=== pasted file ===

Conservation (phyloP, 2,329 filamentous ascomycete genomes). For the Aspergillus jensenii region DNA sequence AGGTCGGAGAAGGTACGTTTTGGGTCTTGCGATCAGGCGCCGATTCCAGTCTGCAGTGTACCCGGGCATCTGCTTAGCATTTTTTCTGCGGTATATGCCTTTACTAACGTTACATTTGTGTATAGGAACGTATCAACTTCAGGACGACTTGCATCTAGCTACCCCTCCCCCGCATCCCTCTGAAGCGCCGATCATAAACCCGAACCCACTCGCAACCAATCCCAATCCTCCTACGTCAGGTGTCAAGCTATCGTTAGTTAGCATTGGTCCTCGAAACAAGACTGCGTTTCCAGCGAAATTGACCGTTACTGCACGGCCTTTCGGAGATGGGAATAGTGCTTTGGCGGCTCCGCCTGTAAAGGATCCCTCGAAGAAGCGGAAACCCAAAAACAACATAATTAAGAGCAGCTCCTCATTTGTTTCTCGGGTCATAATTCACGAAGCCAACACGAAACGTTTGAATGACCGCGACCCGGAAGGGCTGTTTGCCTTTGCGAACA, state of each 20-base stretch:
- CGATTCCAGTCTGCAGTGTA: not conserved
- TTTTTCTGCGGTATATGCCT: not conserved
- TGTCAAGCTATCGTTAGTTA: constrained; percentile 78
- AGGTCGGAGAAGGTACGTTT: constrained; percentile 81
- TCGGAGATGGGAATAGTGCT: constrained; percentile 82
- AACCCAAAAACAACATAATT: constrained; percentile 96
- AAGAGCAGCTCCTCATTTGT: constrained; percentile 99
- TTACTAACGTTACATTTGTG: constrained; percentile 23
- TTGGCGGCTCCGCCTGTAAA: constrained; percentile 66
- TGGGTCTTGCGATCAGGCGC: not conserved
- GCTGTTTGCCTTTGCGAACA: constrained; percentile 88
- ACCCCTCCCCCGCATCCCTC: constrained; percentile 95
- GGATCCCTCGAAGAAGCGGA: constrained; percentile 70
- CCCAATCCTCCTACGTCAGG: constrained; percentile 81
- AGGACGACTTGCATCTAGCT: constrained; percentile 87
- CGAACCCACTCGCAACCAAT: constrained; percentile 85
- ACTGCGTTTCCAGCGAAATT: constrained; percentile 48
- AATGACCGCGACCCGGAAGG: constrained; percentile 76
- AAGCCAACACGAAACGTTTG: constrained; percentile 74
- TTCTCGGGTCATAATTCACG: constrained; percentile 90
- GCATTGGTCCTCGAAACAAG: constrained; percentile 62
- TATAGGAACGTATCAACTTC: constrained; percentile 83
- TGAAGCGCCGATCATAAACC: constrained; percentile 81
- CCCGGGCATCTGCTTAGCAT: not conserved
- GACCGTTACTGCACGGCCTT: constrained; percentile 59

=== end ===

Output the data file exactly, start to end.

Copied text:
Conservation (phyloP, 2,329 filamentous ascomycete genomes). For the Aspergillus jensenii region DNA sequence AGGTCGGAGAAGGTACGTTTTGGGTCTTGCGATCAGGCGCCGATTCCAGTCTGCAGTGTACCCGGGCATCTGCTTAGCATTTTTTCTGCGGTATATGCCTTTACTAACGTTACATTTGTGTATAGGAACGTATCAACTTCAGGACGACTTGCATCTAGCTACCCCTCCCCCGCATCCCTCTGAAGCGCCGATCATAAACCCGAACCCACTCGCAACCAATCCCAATCCTCCTACGTCAGGTGTCAAGCTATCGTTAGTTAGCATTGGTCCTCGAAACAAGACTGCGTTTCCAGCGAAATTGACCGTTACTGCACGGCCTTTCGGAGATGGGAATAGTGCTTTGGCGGCTCCGCCTGTAAAGGATCCCTCGAAGAAGCGGAAACCCAAAAACAACATAATTAAGAGCAGCTCCTCATTTGTTTCTCGGGTCATAATTCACGAAGCCAACACGAAACGTTTGAATGACCGCGACCCGGAAGGGCTGTTTGCCTTTGCGAACA, state of each 20-base stretch:
- CGATTCCAGTCTGCAGTGTA: not conserved
- TTTTTCTGCGGTATATGCCT: not conserved
- TGTCAAGCTATCGTTAGTTA: constrained; percentile 78
- AGGTCGGAGAAGGTACGTTT: constrained; percentile 81
- TCGGAGATGGGAATAGTGCT: constrained; percentile 82
- AACCCAAAAACAACATAATT: constrained; percentile 96
- AAGAGCAGCTCCTCATTTGT: constrained; percentile 99
- TTACTAACGTTACATTTGTG: constrained; percentile 23
- TTGGCGGCTCCGCCTGTAAA: constrained; percentile 66
- TGGGTCTTGCGATCAGGCGC: not conserved
- GCTGTTTGCCTTTGCGAACA: constrained; percentile 88
- ACCCCTCCCCCGCATCCCTC: constrained; percentile 95
- GGATCCCTCGAAGAAGCGGA: constrained; percentile 70
- CCCAATCCTCCTACGTCAGG: constrained; percentile 81
- AGGACGACTTGCATCTAGCT: constrained; percentile 87
- CGAACCCACTCGCAACCAAT: constrained; percentile 85
- ACTGCGTTTCCAGCGAAATT: constrained; percentile 48
- AATGACCGCGACCCGGAAGG: constrained; percentile 76
- AAGCCAACACGAAACGTTTG: constrained; percentile 74
- TTCTCGGGTCATAATTCACG: constrained; percentile 90
- GCATTGGTCCTCGAAACAAG: constrained; percentile 62
- TATAGGAACGTATCAACTTC: constrained; percentile 83
- TGAAGCGCCGATCATAAACC: constrained; percentile 81
- CCCGGGCATCTGCTTAGCAT: not conserved
- GACCGTTACTGCACGGCCTT: constrained; percentile 59